Tickling Stick

An exhilarating chill was in the air this morning, conducive to a brisk walk under a clear blue sky with a gentle breeze blowing.  By the time I had strode through the town and reached the Morden Hall Park stretch of the river Wandle I had warmed up enough to slacken my pace to a wandering gait.

I had read in the National Trust guidebook on Mottisfont (posted 7th September) that Frederick Halford, ‘one of the great names in English fly fishing’, had, in his early twenties, fished the Wandle. Apparently he was engaged in wet fly fishing at which he had little success.  He went on to be an expert dry fly fisherman on the River Test.  Apparently a wet fly drops beneath the surface of the water, and a dry fly remains above.  It makes sense really.

The park was full of young families, one of which was playing Pooh Sticks (see 21st August).  I spoke with an oriental gentleman, sporting a grand digital SLR with a lens the length of which my little point and shoot model could not match, taking advantage of the exquisite light, and thoroughly enjoying himself.  Actually his pictures were no better than mine, which speaks very highly of my Canon S100.  He could, of course, reach distances I couldn’t, but he wasn’t doing so.  For me, the advantage of a long lens, such as I have on my film cameras, is that you can fill the whole frame with a distant subject.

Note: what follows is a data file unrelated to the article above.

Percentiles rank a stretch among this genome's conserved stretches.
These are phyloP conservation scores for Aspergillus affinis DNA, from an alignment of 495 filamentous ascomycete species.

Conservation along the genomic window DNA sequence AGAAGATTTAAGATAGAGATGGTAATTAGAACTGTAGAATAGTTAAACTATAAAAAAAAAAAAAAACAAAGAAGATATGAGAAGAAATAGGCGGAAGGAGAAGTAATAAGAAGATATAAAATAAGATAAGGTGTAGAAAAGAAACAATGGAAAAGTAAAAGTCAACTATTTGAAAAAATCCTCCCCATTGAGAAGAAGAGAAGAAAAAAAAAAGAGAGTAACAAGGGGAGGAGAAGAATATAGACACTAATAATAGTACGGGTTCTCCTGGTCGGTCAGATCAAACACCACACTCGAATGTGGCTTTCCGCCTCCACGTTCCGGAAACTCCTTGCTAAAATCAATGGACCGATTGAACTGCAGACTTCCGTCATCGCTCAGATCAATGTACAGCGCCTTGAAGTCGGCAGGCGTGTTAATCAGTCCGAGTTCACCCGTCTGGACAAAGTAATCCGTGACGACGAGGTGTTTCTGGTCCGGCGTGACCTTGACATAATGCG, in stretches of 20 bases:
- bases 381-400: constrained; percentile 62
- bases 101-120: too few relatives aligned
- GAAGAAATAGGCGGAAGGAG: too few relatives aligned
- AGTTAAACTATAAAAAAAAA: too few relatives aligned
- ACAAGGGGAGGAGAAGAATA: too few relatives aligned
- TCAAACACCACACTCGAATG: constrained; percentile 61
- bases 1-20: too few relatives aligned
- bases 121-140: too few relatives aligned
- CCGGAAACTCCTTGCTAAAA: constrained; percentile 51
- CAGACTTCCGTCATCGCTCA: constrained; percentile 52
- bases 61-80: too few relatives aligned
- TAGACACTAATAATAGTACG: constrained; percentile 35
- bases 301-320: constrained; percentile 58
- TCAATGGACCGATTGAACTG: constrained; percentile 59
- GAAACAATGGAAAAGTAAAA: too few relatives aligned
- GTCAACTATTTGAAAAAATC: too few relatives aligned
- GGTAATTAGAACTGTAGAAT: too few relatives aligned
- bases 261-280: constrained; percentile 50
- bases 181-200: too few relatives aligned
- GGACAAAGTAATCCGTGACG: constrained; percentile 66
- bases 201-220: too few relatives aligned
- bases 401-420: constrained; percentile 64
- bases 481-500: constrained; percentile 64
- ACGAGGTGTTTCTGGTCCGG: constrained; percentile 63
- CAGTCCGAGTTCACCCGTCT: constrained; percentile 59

The low sun caught the wings of an unidentified butterfly.  I didn’t see anyone fly fishing, but clusters of midges above the water and on the muddy paths glinted in the flickering rays.  Clambering through these clouds was like being regularly dusted by Ken Dodd’s tickling stick.  Some of them got right up my nose, hopefully to emerge later in my handkerchief.  Close inspection didn’t reveal any, but then they are very small.

The bed of this translucent stream was clearly visible to the children poking about in it.

The grey muzzle of a terrier trotting by its owners put me in mind of Matthew’s aging Oddie.  I told the couple and shared a joke with the man about this coming to us all.

For lunch today I enjoyed Jackie’s superb minestrone soup, which she has spiced up with a few chillies.

I am posting this a little early because we are about to leave for The Firs, where the Internet connection is down.  So as not to disappoint those who like to know what we had for dinner, we will go to Eastern Nights, choose from the delectable menu, and drink Cobra and Kingfisher.

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